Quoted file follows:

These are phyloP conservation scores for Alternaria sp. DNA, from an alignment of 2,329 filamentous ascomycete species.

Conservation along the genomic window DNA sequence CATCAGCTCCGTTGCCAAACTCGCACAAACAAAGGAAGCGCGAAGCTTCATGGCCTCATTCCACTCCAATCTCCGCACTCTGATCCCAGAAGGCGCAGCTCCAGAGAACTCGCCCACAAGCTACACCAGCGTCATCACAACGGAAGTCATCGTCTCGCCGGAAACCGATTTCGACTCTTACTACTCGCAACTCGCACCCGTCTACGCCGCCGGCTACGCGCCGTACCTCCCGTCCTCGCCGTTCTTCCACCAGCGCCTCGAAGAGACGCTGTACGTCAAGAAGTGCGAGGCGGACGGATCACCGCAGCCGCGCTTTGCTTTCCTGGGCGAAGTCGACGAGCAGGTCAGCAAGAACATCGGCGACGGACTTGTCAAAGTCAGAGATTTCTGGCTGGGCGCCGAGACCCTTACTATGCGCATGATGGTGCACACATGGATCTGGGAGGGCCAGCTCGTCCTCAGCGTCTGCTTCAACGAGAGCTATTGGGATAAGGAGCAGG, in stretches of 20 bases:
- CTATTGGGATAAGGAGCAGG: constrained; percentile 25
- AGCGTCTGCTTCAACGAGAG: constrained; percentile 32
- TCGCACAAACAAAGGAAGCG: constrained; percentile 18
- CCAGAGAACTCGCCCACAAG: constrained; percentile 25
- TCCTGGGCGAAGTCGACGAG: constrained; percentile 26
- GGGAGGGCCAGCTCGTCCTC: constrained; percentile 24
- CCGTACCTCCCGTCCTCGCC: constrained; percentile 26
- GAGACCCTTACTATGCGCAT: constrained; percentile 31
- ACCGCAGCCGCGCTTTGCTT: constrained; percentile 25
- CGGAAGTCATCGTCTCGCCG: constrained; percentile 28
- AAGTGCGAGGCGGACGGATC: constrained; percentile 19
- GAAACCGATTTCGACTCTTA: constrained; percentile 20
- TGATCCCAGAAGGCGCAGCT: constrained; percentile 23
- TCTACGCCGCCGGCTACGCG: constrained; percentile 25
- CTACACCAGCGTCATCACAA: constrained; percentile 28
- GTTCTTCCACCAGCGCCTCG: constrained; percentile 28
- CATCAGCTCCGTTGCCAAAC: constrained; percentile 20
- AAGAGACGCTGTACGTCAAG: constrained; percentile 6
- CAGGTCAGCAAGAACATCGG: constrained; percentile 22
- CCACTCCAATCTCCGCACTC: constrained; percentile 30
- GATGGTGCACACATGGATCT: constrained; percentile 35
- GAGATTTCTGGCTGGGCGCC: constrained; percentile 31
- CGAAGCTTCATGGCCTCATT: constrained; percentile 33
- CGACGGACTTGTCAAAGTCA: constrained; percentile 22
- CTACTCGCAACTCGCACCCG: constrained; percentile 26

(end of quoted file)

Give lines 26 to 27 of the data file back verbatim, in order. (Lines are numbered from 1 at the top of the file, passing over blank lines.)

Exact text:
- CGACGGACTTGTCAAAGTCA: constrained; percentile 22
- CTACTCGCAACTCGCACCCG: constrained; percentile 26